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FDA grants first COVID-19 vaccine full approval

Newsman The Food and Drug Administration on Monday granted full approval of the Pfizer COVID-19 vaccine, becoming the first covid-19 vaccine to transition from an emergency authorization status to full FDA approval. Eight months after first authorizing the Pfizer-BioNTech COVID-19 vaccine for emergency use in the United States, the Food and Drug Administration has issued its full stamp of approval.

U.S. Surgeon General Dr. Vivek Murthy, predicting on ABC’s “This Week” Sunday that full approval may “tip” some fence-sitters towards taking the shot, and prompt more workplaces and schools to move forward on requirements.

“I am hopeful this approval will help increase confidence in our vaccine, as vaccination remains the best tool we have to help protect lives and achieve herd immunity,” Bourla said upon Pfizer’s approval.

Full licensure also means Pfizer-BioNTechwill be allowed to advertise their vaccine.

Moderna has already begun the process of applying for a full license and Johnson & Johnson – which makes the other COVID-19 vaccine authorized for emergency use in the U.S. – plans to apply later this year.

“Based on the longer-term follow-up data that we submitted, today’s approval for those aged 16 and over affirms the efficacy and safety profile of our vaccine at a time when it is urgently needed,” Albert Bourla, Pfizer CEO said in a statement to ABC. “Hundreds of millions of doses of our vaccine already have been administered in the U.S. since December 2020, and we look forward to continuing to work with the U.S. government to reach more Americans.”

The prioritized review entailed government scientists pouring over hundreds of thousands of pages of safety and efficacy data at a rapid-fire pace, conducting meticulous inspections of Pfizer’s manufacturing process.

The full approval indicates that Pfizer has shown enough effectiveness and safety data to meet the stringent Biologics License Application (BLA) requirements, which includes at least six months of safety data from a majority of the volunteers in a large, final stage clinical trial.

Pfizer’s full and formal approval will now pave the way for further vaccine mandates in both the public and private sector, akin to existing vaccine mandates for other FDA-approved vaccines.

Federal, state and local health officials have  expressed optimism that full approval will help dissolve some of the lingering hesitancy around taking a shot that until now has been only authorized for emergency use — a forecast recent polling has also reflected.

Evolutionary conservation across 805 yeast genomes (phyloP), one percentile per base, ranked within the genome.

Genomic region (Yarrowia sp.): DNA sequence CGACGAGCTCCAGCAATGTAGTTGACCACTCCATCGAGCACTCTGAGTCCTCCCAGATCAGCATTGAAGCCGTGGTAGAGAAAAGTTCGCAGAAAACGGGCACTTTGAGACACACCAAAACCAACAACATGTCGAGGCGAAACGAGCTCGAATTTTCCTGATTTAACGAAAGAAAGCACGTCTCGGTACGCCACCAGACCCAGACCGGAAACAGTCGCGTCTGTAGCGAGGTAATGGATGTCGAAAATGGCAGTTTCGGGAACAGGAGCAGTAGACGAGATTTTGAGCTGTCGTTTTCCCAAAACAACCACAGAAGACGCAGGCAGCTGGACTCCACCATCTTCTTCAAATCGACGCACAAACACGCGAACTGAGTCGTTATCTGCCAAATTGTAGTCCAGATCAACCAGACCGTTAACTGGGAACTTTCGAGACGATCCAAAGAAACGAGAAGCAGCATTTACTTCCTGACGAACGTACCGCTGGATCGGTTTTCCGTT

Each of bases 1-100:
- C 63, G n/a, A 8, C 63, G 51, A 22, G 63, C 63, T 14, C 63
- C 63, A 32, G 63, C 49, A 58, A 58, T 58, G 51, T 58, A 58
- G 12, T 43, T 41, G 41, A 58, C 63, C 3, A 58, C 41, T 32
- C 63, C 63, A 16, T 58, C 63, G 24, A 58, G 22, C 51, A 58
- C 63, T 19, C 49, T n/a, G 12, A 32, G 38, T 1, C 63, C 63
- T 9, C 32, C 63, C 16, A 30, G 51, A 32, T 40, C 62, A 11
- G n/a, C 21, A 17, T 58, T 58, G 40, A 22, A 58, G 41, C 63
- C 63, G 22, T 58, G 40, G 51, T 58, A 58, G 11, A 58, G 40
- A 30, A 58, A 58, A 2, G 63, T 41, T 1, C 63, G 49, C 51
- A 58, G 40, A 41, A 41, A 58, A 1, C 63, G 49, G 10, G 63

Pfizer was the first to request full approval in the U.S.; other Covid vaccine makers are likely to follow suit. All three authorized vaccines were granted emergency authorization based on massive clinical trials involving tens of thousands of volunteers.

Federal health officials have come under immense political pressure from all sides to get the approval done as soon as possible — as much of the country faces yet another surge, and the Delta variant threatens hard-fought wins in the fight against the virus.

The FDA had made clear getting Pfizer’s vaccine to the approval finish line is a top priority, with an “all hands on deck approach” and “moving forward as rapidly as possible.”

“We recognize that for some, the FDA approval of COVID-19 vaccines may bring additional confidence and encourage them to get vaccinated,” an agency spokesperson told ABC in late July, promising any approved vaccine would meet “rigorous standards for safety, effectiveness, and quality.”

The FDA confirmed late last year through a more streamlined evaluation process that the vaccine, from pharmaceutical giant Pfizer and its partner German startup BioNTech, was safe, effective and could be reliably produced.

The license application included more than 340,000 pages of material, three times the earlier emergency use authorization submission, which weighed in at 110,000 pages.

The companies have manufactured more than 2 billion doses, with over 200 million administered in the U.S., the most of any of the three vaccines currently allowed for use in the country. 

The full license includes four more months of efficacy and safety data, confirming earlier trial results and detailing manufacturing processes. 

The Pfizer-BioNTech emergency use authorization was based on clinical trials involving about 37,000 people. The full approval was based on study results involving more than 44,000 people followed for six months.

The license only applies to those 16 and over, but the vaccine will continue to be allowed for those 12 to 15 under the previous authorization. 

Acting FDA Commissioner Dr. Janet Woodcock said she hoped the approval would help alter the course of the pandemic in the United States.

“The public can be very confident that this vaccine meets the high standards for safety, effectiveness, and manufacturing quality the FDA requires of an approved product,” Woodcock said in a statement. “While millions of people have already safely received COVID-19 vaccines, we recognize that for some, the FDA approval of a vaccine may now instill additional confidence to get vaccinated.” 

Some people reluctant to take a vaccine authorized for emergency use may be willing to get a vaccine that has full approval, Dr. Anthony Fauci told USA TODAY’s editorial board earlier this month. 

“When the FDA, God bless them, finally go from an EUA to a BLA, I believe that a certain number of people will spontaneously make the decision that, ‘OK, now I’m convinced. I’m going to get vaccinated,'” he said.

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